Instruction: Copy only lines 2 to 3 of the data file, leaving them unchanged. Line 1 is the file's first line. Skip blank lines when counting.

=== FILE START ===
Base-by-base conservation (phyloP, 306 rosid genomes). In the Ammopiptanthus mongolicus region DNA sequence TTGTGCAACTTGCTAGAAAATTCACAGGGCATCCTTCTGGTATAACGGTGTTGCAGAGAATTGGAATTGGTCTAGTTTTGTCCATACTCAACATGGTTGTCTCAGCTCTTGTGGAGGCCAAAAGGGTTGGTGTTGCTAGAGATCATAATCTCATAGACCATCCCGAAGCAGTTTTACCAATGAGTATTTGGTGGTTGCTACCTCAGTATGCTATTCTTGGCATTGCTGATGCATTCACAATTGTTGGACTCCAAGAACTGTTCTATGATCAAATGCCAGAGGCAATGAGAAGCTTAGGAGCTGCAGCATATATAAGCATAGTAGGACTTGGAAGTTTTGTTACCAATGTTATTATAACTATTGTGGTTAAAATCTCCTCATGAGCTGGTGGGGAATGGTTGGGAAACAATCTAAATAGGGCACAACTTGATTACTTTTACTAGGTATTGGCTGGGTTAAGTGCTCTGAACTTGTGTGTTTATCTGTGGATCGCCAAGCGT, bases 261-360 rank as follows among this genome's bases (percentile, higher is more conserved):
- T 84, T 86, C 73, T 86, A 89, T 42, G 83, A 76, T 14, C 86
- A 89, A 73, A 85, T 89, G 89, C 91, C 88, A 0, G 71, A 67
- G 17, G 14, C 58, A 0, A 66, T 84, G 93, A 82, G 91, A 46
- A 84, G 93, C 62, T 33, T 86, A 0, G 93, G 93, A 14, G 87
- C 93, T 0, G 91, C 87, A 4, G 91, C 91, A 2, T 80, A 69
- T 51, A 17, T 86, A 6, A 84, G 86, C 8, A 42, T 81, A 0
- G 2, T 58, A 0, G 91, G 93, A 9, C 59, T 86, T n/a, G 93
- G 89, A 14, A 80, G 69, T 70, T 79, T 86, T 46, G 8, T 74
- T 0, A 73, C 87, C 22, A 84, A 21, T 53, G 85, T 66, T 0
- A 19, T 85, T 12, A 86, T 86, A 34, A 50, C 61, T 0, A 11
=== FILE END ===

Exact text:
- T 84, T 86, C 73, T 86, A 89, T 42, G 83, A 76, T 14, C 86
- A 89, A 73, A 85, T 89, G 89, C 91, C 88, A 0, G 71, A 67